Indy: With Someone in Control being the band's second CD, did songwriting come easier this time than on the first album?
Brown: I don't think it was easier, just because lyrically, I wanted to push the envelope, and you've got to find one-liners and put some stuff that's using words and do it in a conversational way. I'm not writing poetry. I'm writing lyrics, and I'm trying to make the lyrics where, if you read them back to yourself, you can use them in a conversation with somebody and have it make sense ... I think as you set your bar higher for what you want to do, you get to a point where you have to work that much harder.
Indy: Your songs seem more positive than those of a lot of hard rock bands. Being depressed and angry is fashionable. Why doesn't that approach work for you?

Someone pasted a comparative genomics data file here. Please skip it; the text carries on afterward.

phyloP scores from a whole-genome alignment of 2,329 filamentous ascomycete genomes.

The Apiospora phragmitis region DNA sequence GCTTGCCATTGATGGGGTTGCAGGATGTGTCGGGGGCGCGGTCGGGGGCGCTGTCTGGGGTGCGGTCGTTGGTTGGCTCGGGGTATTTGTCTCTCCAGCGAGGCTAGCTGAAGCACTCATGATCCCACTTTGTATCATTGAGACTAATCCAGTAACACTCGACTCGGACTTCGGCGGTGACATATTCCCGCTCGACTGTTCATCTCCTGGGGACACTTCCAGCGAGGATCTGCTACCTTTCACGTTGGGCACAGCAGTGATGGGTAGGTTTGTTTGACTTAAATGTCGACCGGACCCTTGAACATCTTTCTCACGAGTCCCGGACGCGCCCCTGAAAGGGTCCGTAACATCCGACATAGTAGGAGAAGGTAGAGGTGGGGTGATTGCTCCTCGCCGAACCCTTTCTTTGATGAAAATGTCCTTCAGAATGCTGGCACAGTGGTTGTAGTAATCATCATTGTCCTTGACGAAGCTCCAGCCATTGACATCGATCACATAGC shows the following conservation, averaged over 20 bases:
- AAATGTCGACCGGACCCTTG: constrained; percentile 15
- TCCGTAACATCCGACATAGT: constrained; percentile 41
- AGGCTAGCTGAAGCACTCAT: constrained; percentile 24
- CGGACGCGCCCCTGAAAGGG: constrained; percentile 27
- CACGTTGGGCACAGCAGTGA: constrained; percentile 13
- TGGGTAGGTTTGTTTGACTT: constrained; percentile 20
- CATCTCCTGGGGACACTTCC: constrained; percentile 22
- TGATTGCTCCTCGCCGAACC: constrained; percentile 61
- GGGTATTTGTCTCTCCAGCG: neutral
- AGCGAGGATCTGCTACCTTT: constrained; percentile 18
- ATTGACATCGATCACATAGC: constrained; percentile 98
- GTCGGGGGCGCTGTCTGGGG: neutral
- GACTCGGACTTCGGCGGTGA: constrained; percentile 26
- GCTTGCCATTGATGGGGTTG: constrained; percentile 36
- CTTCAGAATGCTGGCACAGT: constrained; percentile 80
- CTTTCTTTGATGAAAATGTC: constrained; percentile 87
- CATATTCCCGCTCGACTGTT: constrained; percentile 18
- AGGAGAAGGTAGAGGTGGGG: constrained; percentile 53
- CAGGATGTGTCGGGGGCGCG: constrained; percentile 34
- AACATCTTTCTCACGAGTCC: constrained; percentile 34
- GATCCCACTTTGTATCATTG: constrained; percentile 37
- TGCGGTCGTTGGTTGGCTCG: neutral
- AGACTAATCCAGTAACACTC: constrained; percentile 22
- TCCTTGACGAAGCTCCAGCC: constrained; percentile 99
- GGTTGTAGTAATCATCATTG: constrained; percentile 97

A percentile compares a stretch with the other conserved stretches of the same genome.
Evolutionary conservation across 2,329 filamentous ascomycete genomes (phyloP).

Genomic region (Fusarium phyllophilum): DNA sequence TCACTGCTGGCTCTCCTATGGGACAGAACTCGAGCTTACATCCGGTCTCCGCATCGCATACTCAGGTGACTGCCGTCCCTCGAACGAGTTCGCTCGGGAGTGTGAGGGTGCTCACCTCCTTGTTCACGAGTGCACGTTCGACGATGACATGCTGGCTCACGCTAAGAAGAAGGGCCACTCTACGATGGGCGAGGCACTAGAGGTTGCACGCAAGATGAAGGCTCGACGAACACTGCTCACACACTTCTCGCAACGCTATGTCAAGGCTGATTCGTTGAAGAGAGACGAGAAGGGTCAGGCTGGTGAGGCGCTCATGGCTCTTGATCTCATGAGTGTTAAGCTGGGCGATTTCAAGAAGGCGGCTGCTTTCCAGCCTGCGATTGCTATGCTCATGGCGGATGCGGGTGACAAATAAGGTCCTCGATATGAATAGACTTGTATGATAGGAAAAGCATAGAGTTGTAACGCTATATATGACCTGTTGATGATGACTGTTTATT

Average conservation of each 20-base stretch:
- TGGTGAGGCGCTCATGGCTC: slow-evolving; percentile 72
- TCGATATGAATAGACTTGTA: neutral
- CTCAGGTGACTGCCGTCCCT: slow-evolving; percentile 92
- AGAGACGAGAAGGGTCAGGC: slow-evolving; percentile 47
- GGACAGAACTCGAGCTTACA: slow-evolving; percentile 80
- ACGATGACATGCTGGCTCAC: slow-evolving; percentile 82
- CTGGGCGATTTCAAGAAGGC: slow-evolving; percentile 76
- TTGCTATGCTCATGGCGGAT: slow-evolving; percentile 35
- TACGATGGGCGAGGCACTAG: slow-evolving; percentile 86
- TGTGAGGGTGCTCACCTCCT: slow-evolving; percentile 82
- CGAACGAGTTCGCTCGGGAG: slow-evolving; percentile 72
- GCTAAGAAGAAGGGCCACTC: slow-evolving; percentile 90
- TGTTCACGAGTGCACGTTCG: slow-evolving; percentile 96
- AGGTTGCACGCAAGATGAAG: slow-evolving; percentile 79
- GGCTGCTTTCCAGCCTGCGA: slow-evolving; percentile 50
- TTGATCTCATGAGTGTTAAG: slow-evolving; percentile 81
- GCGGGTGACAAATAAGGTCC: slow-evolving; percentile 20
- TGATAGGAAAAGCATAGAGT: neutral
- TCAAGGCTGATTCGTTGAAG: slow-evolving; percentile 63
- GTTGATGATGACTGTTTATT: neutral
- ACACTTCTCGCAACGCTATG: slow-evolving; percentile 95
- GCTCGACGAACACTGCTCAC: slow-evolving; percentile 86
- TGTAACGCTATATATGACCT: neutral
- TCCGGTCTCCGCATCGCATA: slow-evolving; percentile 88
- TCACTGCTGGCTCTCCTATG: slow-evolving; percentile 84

Brown: Because that's not the kind of person I am. I'm not going to go around moping about the situations in my life. I'm going to do something about them. Sometimes you feel lost and you feel like everything's gone bad and all this stuff. But in the end, you've got to pull through and you've got to recognize your [problems].
Indy: You changed producers for Someone in Control, going with Don Gilmore instead of Garth Richardson. Why did you want to work with Gilmore?
Brown: Basically Linkin Park, [those] records sound big and the guitars are [big-sounding]. We wanted our record to sound big, and the guitars are the main focus of the music. He just makes things sound great. He crafts a record real nice.
At the Colorado State Fair, Pueblo, Aug. 26.